# Abstraction

#### Author: Wojowu

Today I wanted to share with you a write-up of a talk I have given to other PROMYS Europe 2018 counsellors about two weeks ago. The topic of the talk was higher reciprocity laws, which is a general term used to describe a great variety of results which, in one way or another, can be seen as generalizations of the classical law of quadratic reciprocity. I have tried to give a somewhat motivated account of how each and every one of those generalizes the previous ones and, ultimately, how all of them are just special cases of one theorem (or of a single, even more general conjecture!)

This is a topic I have been fascinated by for years now and I have been seeking an opportunity/excuse to read more into it. Around a year ago I have given a 30-minute talk on this topic during a student conference I was attending, but due to time constraints I couldn’t get far into the topic nor did I get deep into it myself. My talk during PROMYS Europe was different – I would like to thank all counsellors for having patience to sit through my 2.5 hour long (!) talk, despite my promises I will keep it reasonably short. I have greatly enjoyed reading up on the topic and then preparing to present it to others.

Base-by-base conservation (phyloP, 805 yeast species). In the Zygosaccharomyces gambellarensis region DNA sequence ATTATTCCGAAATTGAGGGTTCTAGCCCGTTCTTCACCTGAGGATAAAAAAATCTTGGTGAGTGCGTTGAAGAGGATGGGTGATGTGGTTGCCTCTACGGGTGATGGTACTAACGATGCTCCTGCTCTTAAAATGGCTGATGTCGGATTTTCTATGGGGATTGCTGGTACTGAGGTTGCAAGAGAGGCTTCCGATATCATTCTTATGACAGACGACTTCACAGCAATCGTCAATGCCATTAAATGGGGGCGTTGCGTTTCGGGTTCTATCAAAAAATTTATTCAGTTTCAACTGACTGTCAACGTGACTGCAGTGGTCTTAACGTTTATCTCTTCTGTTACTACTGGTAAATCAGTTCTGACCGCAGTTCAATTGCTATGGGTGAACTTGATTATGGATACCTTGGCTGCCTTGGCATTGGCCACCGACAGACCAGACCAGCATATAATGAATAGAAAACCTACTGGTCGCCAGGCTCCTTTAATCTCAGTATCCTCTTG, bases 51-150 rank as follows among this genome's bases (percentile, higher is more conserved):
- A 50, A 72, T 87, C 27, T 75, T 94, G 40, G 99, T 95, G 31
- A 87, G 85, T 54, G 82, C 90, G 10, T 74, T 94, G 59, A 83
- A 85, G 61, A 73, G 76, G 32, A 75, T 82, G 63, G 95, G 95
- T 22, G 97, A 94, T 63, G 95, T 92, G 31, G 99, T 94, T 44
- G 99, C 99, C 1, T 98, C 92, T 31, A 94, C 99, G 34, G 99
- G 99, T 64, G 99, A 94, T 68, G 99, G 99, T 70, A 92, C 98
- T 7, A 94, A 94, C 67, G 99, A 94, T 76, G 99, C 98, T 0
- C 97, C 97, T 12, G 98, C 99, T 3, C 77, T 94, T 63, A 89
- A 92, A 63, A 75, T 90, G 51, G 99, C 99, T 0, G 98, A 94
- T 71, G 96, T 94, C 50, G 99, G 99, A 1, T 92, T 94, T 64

I must admit I am quite proud of the write-up for this talk, which is why I would like to share it with everyone. Except for some minor fixes, this is a version which ended up in our yearbook, but I hope some people find some benefit in this, perhaps even find this topic as interesting as I do!

$$\newcommand{\N}{\mathbb N}$$Consider the set $$\N^\N$$ of all functions from $$\N$$ to itself. We impose a partial order of eventual domination on this set: we say that $$f$$ eventually dominates $$g$$ if for large enough $$n$$ we have $$f(n)< g(n)$$. In this poset, we consider chains, in particular the well-ordered ones. One question we can ask is, how long can such chains be? Here we establish a lower bound $$\omega_2$$ for the supremum of possible lengths.

All background necessary for this post is some basic knowledge about ordinals, in particular cofinalities.

In this blog post of mine I talk about the “polynomial zeta function” $$\zeta_q(s)$$ and prove an analogue of Riemann hypothesis for it (indeed, this zeta has no zeroes at all). At the end I mention that this zeta function is, in fact, the “correct” zeta function for this purpose. In this blog post I am going to derive a formula analogous to the von Mangoldt’s explicit formula. This is a little project for me to see whether I’m able to work out all the details.